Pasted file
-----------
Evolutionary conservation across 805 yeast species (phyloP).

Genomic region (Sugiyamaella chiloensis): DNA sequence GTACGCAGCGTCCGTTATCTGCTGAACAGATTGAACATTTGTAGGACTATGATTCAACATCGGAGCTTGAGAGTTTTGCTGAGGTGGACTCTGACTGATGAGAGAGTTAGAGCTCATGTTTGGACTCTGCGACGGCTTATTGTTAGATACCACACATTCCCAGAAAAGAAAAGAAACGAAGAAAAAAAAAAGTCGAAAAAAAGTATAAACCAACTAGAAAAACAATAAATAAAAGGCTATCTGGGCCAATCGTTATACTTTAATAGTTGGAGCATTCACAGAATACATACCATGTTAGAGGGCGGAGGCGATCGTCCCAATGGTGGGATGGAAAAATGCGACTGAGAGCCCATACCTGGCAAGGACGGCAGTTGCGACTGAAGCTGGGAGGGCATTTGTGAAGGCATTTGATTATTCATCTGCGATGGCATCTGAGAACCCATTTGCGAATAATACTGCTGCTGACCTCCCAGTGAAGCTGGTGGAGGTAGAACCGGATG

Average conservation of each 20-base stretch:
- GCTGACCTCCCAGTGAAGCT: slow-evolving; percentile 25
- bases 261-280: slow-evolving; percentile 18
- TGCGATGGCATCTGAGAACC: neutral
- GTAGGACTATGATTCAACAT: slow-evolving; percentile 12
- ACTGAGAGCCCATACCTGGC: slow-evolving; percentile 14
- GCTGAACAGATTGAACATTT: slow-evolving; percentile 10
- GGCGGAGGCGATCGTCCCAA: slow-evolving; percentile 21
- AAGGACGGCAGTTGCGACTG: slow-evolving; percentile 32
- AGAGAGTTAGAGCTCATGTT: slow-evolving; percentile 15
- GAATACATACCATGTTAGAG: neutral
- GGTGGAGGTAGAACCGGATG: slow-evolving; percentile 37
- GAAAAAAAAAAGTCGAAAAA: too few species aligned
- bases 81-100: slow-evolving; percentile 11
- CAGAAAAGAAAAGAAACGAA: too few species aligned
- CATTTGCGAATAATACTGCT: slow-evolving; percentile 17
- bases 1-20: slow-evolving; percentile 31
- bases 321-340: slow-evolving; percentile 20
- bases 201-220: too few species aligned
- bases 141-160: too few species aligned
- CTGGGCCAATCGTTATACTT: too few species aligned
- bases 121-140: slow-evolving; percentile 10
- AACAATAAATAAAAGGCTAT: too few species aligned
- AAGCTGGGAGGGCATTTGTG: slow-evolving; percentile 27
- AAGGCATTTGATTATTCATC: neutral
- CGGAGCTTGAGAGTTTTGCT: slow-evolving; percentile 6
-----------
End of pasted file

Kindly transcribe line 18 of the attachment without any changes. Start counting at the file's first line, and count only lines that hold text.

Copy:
- CATTTGCGAATAATACTGCT: slow-evolving; percentile 17